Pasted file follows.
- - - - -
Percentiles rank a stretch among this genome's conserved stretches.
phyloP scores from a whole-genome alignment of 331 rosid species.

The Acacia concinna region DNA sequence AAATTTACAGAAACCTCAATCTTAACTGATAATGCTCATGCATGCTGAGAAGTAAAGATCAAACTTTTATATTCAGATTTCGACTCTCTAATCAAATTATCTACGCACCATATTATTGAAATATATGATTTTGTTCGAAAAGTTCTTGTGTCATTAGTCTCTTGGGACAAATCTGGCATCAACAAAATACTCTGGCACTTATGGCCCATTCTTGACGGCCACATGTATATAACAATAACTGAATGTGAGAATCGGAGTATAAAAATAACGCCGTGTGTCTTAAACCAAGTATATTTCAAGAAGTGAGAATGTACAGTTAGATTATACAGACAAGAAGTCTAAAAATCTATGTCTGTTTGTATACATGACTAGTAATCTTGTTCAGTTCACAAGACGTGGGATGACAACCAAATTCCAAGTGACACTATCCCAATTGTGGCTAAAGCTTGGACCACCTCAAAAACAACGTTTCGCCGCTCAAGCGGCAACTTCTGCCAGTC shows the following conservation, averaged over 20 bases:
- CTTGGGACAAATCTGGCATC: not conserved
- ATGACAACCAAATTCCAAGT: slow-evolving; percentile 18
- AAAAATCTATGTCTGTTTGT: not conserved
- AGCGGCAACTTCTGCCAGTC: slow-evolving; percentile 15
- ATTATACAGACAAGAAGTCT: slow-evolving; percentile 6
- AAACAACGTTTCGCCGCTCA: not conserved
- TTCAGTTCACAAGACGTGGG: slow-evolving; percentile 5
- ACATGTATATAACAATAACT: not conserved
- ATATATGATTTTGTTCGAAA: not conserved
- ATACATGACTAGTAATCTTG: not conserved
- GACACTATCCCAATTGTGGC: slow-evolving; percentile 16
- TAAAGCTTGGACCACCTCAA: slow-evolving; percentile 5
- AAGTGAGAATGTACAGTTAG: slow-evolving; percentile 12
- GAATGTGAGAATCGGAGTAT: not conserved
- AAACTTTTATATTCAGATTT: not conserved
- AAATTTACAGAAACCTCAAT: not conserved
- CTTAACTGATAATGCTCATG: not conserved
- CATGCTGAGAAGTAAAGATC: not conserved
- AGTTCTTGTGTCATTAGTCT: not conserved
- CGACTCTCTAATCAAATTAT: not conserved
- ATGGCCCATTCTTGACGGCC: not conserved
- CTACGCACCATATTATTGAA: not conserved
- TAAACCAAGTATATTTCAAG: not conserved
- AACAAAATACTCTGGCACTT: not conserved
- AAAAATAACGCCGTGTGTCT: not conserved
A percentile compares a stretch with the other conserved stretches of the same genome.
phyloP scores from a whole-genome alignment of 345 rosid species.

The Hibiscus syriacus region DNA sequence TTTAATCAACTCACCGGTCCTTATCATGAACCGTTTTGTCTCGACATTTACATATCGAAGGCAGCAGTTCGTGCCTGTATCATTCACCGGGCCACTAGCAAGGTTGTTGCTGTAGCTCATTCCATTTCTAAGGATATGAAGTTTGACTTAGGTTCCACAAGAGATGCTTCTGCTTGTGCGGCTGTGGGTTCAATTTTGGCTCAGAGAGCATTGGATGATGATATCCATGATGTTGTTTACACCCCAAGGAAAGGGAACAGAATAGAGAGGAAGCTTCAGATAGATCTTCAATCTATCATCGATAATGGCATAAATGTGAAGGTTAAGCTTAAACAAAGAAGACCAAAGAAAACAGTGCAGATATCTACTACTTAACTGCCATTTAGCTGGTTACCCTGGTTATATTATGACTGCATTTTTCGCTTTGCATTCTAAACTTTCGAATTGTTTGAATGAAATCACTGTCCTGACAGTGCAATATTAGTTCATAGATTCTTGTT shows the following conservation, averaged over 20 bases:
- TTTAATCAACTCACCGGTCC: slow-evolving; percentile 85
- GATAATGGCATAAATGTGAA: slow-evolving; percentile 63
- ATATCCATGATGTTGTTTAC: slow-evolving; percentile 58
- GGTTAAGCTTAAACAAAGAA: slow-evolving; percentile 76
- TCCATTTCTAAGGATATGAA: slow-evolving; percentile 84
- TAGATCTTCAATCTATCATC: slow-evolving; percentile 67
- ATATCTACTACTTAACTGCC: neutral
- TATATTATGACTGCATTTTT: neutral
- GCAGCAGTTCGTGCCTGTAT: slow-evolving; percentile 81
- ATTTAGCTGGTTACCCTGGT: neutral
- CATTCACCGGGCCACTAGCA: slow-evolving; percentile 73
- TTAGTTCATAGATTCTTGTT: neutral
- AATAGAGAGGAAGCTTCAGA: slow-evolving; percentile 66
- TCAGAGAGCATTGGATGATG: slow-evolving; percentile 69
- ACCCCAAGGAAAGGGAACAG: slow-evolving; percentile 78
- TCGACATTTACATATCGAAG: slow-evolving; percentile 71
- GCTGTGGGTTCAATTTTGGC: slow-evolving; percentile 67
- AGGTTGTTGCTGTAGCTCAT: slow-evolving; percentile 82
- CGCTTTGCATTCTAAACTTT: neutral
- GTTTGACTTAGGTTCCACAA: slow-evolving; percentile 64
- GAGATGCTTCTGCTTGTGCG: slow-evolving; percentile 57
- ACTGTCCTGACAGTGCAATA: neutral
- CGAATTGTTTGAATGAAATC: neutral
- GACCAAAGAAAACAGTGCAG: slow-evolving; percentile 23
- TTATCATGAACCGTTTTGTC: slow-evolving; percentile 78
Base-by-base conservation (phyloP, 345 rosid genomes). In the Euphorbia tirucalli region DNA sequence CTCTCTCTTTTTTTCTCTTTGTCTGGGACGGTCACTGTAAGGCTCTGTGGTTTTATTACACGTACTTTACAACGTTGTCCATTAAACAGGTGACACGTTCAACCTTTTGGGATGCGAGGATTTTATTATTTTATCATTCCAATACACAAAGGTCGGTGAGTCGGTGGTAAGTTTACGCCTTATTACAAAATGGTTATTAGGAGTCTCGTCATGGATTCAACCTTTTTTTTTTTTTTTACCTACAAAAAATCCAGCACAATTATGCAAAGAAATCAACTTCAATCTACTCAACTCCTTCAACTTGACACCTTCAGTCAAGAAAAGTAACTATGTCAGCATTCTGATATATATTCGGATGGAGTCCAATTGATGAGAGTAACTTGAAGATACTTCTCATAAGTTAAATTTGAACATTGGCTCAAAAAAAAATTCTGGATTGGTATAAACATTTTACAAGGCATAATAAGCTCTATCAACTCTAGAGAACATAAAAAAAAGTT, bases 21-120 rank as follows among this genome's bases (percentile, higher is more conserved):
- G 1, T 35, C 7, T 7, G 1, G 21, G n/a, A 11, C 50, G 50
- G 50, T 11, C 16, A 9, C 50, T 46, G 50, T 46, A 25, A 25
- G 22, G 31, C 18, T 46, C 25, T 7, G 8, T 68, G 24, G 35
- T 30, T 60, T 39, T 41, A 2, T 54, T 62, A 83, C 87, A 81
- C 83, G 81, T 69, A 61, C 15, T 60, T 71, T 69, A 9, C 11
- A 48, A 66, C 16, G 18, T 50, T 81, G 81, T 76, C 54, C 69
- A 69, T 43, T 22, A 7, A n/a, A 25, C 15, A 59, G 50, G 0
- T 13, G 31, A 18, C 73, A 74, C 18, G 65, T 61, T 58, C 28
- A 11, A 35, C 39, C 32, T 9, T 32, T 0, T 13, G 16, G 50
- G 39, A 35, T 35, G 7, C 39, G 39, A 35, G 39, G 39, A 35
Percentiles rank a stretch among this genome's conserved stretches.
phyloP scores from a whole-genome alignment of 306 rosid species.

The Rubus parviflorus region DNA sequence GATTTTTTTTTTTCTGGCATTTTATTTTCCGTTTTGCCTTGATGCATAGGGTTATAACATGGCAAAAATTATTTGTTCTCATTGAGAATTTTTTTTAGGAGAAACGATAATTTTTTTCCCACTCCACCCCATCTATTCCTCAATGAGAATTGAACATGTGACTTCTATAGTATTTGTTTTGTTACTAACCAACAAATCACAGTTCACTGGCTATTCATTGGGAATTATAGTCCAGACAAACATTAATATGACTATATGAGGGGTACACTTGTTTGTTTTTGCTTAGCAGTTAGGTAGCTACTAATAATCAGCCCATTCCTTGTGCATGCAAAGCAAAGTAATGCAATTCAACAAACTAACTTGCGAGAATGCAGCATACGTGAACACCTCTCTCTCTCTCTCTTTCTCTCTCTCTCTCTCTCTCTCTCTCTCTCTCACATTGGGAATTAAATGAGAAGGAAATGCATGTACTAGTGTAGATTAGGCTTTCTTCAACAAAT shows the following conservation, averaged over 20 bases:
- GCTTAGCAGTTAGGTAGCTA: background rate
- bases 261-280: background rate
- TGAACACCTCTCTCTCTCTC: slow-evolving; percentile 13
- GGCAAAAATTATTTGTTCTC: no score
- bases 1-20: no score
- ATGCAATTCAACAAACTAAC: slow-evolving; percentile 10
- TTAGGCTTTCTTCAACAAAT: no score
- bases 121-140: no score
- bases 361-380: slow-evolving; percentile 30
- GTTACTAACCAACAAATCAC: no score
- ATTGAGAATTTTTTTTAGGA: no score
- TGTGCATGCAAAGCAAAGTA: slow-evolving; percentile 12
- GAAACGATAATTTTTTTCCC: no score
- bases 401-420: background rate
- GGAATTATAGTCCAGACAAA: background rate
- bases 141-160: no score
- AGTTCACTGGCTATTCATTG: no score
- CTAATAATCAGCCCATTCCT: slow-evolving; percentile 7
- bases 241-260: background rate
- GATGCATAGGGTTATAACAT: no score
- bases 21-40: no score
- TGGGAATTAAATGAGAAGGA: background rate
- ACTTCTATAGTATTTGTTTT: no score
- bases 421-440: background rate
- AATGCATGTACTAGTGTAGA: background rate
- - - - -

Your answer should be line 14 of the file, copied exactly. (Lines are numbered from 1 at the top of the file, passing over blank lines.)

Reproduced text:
- GACACTATCCCAATTGTGGC: slow-evolving; percentile 16